She says where companies fail is that they simply put a policy in place and there’s no policing to ensure that it is being taken seriously.
“You have to be paying attention to the workplace culture, which will really affect whether or not those policies are implemented in a meaningful way,” says Phillips, who was counsel to the external review of sexual harassment in the Armed Forces and co-authored a report on workplace harassment in the RCMP.
Ongoing training is also crucial, employment lawyer Stuart Rudner of Rudner Law says. “It’s critical everyone understands what the policies and procedures are,” he says, and that requires training, training and more training.
Phillips urges scenario-based training that is active and avoids the “death-by-PowerPoint approach,” which is often the default training method used by companies, she says.
When complaints arise, Reesor says, companies “need to act swiftly.”
It’s the investigation stage that often proves most challenging for companies, lawyers say.
Under Ontario’s OHSA, for example, employers who receive a harassment complaint must conduct an investigation that is “appropriate in the circumstances,” which lawyers note is vague and open to second guessing. The person who complains of harassment must also be informed in writing about the results and any corrective action that has been ordered.
The first step is determining who should investigate a complaint. Should it be conducted internally or externally by an independent third party?
“There is no bright line in the sand,” says Reesor. It’s a case-by-case decision. 
Dockendorff adds that “there is a lot of subtlety that goes into some of this.”
Generally, the more senior the alleged perpetrator, the more likely it is that you will need to use an external investigator.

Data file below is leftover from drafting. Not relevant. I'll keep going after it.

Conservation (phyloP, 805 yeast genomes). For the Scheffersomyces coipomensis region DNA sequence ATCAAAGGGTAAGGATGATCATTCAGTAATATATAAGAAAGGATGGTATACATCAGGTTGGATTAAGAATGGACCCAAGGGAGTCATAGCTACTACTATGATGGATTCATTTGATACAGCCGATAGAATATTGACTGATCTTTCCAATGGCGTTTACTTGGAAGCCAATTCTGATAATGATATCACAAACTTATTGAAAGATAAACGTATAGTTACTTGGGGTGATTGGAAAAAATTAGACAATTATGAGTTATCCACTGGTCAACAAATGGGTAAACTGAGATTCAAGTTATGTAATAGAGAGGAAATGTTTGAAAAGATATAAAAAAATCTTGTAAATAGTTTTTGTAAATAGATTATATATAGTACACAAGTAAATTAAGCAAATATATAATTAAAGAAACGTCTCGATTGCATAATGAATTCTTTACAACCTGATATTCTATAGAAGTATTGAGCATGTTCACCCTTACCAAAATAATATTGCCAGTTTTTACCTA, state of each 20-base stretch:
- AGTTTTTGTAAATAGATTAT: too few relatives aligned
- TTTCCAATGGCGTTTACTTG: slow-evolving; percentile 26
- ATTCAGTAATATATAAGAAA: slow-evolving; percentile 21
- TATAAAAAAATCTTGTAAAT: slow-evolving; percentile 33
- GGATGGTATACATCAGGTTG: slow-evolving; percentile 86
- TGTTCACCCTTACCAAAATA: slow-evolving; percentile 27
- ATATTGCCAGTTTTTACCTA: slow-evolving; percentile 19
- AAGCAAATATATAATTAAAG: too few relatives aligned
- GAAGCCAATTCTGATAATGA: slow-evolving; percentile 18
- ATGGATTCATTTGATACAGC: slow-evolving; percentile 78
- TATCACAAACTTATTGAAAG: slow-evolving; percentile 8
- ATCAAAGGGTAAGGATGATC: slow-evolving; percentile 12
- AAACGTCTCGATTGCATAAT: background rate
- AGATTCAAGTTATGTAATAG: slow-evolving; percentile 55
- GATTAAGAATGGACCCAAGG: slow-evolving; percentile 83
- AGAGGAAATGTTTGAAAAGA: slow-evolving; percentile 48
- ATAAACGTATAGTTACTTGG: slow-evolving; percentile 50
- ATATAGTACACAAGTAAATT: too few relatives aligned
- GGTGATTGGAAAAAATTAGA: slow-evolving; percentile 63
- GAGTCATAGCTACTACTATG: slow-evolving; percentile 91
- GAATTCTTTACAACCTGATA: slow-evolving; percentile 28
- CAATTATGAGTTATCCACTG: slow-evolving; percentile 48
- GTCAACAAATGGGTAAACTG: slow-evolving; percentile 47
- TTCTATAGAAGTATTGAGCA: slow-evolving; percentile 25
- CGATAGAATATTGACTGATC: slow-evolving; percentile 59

For internal investigations, in-house counsel need to ensure that “people are sufficiently trained to conduct the investigations,” says Reesor.
Protecting confidentiality is also a must under privacy laws.
Rudner warns that “organizations get into trouble when they try to do it [investigations] themselves or do it in a less costly way. 
“The investigation has got to be done properly. Things are going to be scrutinized by the courts and perhaps even the media.”
Also, under Ontario’s OHSA, the ministry of labour can order a company to conduct an investigation by an impartial person at the employer’s expense, so if an investigation isn’t done properly, the ministry can step in, Rudner explains. Between Sept. 8, 2016 and June 25, 2018, MOL had issued 12 orders to 10 employers, according to ministry statistics.
Phillips adds that employers often get tripped up by not establishing proper terms of reference for an investigation. The result is that it grows and drags, leaving both the complainant and respondent dangling, which creates ill will in the workplace. Reporting back to the parties on the outcome is also essential. Phillips warns that “there is a wide variation in the experience and quality of investigators.” She is exploring with her union clients about creating a standard terms of reference or investigation protocol for sexual harassment that can be negotiated into collective agreements. 
Dockendorff says the bottom line is that employers “can’t turn a blind eye” to complaints or allegations. The investigation and report has to be “well articulated and thought out.”
She notes that it’s a fine “balancing act” between the complainant’s and respondent’s rights. 
Despite the intense scrutiny companies face on sexual harassment and the challenges in-house counsel must navigate, Fredeen thinks the #MeToo movement “will lead to more inclusive workplaces. It will lead to employers being more aggressive around creating a more inclusive workplace.”